Short Sharp Shocks

Figure 2

Figure 2 illustrates the dynamics that arise from adaptive learning in their model. The three steady states, A B and C are respectively the target 2% inflation steady state, the zero-lower bound steady state and the deflation steady state that arises from EHM’s assumption that deflation is bounded below. Importantly, steady states A and C are stable; steady state B is not. Most of the time, the economy is hit by shocks that keep it in region A. But occasionally a large shock, like the Great Recession, knock it over into region C and, when that happens, it may be very difficult to escape.

George and his co-authors use their analysis to argue that a large fiscal intervention, a short-sharp shock, can knock the economy out of region C and back into region A. Readers of this blog will know that I have expressed scepticism of that idea in the past, largely because I am not a big fan of the basic NK model. However, this is the most convincing rationale in favour of a large fiscal stimulus that I have yet seen. The mechanism that ESM propose works by permanently shifting expectations; that mechanism is likely to be at work in many economic models and I am pleased to see the George’s agenda is once again getting exposure. If you are a young researcher who is thinking of working in macroeconomic theory and policy, consider working on models of expectations formation.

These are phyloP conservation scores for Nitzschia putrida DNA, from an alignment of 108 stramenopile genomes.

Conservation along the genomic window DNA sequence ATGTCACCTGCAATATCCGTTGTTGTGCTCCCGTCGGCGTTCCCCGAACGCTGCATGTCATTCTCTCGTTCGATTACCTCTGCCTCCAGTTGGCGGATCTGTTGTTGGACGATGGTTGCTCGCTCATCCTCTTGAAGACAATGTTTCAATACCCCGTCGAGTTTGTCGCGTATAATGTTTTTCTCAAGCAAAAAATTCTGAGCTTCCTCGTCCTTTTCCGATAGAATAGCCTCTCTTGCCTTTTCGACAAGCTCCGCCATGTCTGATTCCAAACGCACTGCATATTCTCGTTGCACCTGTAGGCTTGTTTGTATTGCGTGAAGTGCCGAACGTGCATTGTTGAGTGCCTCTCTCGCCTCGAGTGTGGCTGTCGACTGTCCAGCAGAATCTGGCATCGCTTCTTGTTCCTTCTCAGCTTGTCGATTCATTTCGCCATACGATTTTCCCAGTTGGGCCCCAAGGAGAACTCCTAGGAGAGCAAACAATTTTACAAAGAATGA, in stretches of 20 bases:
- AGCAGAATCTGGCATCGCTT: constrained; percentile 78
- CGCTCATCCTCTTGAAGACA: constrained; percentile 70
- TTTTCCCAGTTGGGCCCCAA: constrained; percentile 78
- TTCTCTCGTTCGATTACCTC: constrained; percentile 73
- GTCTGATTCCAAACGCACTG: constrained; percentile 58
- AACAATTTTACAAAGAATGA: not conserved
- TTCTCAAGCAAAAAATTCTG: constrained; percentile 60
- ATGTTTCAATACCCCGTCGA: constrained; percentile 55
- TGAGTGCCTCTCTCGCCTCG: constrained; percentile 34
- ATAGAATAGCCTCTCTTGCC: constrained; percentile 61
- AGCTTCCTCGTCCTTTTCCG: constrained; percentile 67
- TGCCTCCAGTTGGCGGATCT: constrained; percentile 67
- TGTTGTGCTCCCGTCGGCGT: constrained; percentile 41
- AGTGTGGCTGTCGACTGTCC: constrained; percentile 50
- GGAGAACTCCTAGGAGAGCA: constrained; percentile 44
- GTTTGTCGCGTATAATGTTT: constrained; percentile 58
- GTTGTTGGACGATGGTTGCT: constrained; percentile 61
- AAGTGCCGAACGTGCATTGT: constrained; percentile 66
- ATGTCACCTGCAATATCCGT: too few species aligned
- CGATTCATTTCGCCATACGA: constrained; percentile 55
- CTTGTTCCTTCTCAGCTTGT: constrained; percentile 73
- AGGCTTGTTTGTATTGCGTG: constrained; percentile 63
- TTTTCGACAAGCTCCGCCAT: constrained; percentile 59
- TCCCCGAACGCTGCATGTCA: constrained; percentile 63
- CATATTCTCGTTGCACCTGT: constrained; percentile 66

Next, I will turn to the work of Patrick Pintus, Yi Wen and Xiaochuan Xing (PWX). I have been a fan of Patrick’s work since he was a graduate student in Paris working with Jean-Michel Grandmont and I have followed Yi Wen’s papers closely since we first met at a conference in New York many years ago. Yi wrote the state of the art paper on why models of increasing returns to scale should be taken seriously and it is no surprise that a collaboration that involves the two of them would produce ideas worth listening to. This is my first exposure to Xiaochuan Xing, and I am sure we will hear much more of him in the coming years.